Nicki Minaj Puts Up A Helluva Rap Performance In “Queen” (Album Review)

Nicki Minaj is one of music’s most important brands. Her image alone is worth millions, and the influence she has on the youth is impeccable. But honestly, I feel like she hasn’t even reached her potential musically. Don’t get me wrong, she has shown that she can do a lot of different things throughout the years, but I’ve yet to see her take advantage of all of her highly rated skills for a complete body of work. With this “Queen” album, I am very hopeful that hip hop’s first lady can finally achieve that goal.






“Majesty” is beyond bizarre. First and foremost, one side of it has this Charlie and The Chocolate Factory ass instrumental and hook that makes me feel a bit uncomfortable, while the other side is as rugged as the girls section at Forever 21. Labryinth is on the cute part, Nicki is on the grungy, and Eminem is on both.

Nicki’s two verses are trill as f**k on this song, as she brags and boasts about her power in the industry. She also challenges all competitors to a battle, provoking them by doing a bit of John Starks-like trash talking.

Eminem has the third verse, and he starts it off slightly light-hearted, revs things up a few seconds in, and then simply goes ham with some tongue-twisting rhymes that makes him sound like an Animaniac the rest of the way. By the end of his verse, you’ll forget who’s song it is.

Nicki returns towards the end with this troubling medley that has her letting the world know that jealousy is a disease. It’s pretty weird.

I spent half of this review breaking down this song.




“Miami” will be glanced over mainly because it sounds like the epitome of a album-filler, but it is very solid record. It is chorus-less, features this dark/wavy instrumental by Murda Beatz, and excels mightily when it comes to grittiness.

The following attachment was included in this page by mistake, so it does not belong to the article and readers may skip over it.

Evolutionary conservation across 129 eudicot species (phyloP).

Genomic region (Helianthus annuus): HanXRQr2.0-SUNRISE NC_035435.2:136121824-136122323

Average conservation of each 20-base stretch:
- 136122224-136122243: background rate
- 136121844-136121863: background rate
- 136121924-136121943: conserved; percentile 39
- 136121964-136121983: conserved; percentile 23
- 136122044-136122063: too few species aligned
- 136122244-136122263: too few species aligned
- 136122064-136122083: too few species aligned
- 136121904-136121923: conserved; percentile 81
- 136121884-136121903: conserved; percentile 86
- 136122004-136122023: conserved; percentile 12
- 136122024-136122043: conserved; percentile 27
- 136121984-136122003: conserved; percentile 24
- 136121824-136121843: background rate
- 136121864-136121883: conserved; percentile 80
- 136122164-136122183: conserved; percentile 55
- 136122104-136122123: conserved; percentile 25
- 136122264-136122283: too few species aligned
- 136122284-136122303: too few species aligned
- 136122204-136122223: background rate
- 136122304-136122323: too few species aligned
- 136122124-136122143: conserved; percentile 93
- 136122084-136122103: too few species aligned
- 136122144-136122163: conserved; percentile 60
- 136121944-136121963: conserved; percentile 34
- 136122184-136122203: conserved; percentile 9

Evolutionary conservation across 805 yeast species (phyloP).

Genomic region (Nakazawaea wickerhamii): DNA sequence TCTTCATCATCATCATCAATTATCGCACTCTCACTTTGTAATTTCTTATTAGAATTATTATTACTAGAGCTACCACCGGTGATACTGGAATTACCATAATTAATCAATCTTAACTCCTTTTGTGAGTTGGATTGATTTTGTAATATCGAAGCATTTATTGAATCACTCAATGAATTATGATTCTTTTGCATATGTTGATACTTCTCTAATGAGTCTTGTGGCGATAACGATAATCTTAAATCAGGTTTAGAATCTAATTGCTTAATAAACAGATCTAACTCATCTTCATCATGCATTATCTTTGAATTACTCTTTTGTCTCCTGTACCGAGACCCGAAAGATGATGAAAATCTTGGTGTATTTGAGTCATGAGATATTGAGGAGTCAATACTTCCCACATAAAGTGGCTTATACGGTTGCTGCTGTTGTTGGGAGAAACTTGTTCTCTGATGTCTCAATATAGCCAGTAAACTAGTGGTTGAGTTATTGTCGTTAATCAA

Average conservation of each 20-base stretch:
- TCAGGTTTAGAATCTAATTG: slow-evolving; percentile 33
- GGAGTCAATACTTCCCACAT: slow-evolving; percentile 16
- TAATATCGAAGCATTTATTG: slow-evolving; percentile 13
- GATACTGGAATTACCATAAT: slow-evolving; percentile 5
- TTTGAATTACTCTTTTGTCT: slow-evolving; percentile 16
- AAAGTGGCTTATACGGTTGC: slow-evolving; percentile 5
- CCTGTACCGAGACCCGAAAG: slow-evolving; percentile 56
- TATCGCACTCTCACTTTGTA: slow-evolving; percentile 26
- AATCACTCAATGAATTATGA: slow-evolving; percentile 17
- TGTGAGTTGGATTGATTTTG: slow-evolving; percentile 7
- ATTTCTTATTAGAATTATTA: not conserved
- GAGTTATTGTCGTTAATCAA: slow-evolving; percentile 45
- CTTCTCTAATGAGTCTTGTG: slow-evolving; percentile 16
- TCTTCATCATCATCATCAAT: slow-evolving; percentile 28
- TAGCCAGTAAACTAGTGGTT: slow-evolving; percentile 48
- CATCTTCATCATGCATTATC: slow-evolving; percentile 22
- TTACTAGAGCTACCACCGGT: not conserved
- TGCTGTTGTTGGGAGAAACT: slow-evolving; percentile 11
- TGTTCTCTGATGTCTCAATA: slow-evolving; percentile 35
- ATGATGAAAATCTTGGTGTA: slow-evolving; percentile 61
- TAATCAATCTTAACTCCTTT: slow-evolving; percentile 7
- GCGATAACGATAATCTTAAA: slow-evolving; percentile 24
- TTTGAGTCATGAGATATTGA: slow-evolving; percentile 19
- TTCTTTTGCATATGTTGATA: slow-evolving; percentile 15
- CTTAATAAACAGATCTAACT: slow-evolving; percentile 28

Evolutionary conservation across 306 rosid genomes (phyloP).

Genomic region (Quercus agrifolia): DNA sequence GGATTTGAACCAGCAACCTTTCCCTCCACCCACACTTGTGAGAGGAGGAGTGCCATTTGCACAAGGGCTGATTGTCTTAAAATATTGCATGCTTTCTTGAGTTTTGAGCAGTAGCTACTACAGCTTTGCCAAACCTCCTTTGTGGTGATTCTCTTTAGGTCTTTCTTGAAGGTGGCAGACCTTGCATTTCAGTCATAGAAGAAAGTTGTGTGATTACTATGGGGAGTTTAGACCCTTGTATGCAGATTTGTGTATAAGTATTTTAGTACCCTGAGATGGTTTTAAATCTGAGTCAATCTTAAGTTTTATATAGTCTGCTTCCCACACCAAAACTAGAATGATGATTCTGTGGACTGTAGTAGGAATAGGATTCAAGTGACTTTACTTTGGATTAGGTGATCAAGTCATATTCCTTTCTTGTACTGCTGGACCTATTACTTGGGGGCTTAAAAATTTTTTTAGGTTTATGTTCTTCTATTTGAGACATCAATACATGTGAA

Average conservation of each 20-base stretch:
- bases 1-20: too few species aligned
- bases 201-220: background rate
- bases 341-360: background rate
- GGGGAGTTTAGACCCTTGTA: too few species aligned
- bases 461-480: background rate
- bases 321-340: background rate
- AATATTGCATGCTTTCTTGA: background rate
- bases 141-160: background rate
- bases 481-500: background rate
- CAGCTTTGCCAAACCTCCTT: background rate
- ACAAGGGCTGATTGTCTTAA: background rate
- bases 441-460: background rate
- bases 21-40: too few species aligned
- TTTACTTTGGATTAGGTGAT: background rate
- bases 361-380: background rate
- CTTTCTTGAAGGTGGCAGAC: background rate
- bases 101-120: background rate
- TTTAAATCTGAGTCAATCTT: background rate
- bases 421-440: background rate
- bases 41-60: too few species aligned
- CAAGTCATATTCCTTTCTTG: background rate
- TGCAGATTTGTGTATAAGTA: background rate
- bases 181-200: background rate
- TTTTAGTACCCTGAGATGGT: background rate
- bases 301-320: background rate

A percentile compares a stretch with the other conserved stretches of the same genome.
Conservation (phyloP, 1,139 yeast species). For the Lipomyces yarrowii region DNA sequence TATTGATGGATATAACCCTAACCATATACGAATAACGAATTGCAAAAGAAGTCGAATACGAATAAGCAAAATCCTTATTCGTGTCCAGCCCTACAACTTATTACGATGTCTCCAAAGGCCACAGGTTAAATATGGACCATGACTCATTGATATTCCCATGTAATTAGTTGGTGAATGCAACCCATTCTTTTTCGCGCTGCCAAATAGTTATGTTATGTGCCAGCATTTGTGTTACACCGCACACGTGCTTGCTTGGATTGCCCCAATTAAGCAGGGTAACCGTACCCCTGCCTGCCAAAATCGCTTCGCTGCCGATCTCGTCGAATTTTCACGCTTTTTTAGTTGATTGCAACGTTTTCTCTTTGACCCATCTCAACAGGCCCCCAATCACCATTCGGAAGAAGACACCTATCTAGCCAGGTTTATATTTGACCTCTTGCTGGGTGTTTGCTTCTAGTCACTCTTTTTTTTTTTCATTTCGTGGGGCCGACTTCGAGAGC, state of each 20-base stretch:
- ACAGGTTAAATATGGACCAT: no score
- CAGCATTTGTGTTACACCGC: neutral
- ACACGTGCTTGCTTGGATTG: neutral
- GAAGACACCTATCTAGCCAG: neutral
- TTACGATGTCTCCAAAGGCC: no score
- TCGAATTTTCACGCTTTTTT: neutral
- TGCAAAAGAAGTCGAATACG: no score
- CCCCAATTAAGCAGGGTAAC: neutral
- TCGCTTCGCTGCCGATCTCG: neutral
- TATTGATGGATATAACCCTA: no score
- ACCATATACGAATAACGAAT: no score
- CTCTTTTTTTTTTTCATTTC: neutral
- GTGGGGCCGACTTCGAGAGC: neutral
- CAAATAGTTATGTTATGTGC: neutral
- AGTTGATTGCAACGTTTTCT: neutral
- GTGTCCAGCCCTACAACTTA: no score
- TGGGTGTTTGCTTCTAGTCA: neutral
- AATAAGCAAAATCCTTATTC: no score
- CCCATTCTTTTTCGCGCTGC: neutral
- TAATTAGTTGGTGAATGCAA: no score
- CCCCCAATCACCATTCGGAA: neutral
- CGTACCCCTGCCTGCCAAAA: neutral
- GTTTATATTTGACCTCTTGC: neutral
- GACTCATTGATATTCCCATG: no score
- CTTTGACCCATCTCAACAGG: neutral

In my opinion, the bars Nicki drops on this song is the best on this album. Using this tricky flow, she shows off her astute word-play while also letting the world know that we aren’t even in her stratosphere when it comes to living life. But what I love about her approach is that it is carefree, as she opts to have fun with the beat instead of scalp it.

This song is very Drake-like.




Nicki approaches ‘Chun-Li’ with the highest level of confidence a rapper could present. Throughout it, she praises herself for being the best in the game while addressing a “bitch” who isn’t coming off the bench. Her similes and metaphors are top-notch, while her words are intimidating. (I really wonder what the “bitch” is doing as she listens to Nicki’s lines.) Lyrically, this is a really good song, however, it sounds too personal to be fully enjoyed.




We couldn’t get Nicki to play nice with Lil Kim, but at least we got something with her and Foxy Brown, right?

So “Coco Chanel” probably won’t get major play on your iHeart radio stations, but it will at your local reggae club. It features this gutter dance-hall instrumental that practically begs you to dutty wine, and some tough ass bars by both of our rap ladies.

There are four things I love about this song:

1. How both Foxy and Nicki ride the heart-pumping beat so flawlessly.

2. How much each artist reps their city on their parts.

3. The buddy-buddy vibes they seem to have.

4. Their authentic Caribbean accents.

When you combine all of these aspects together, you get one of the toughest records to come out of the east coast since “Gummo.” I don’t think it’s the best song on this album, but it’s definitely the most impactful.




Nicki Minaj flipped one of my favorite Biggie tracks on “Barbie Dreams.”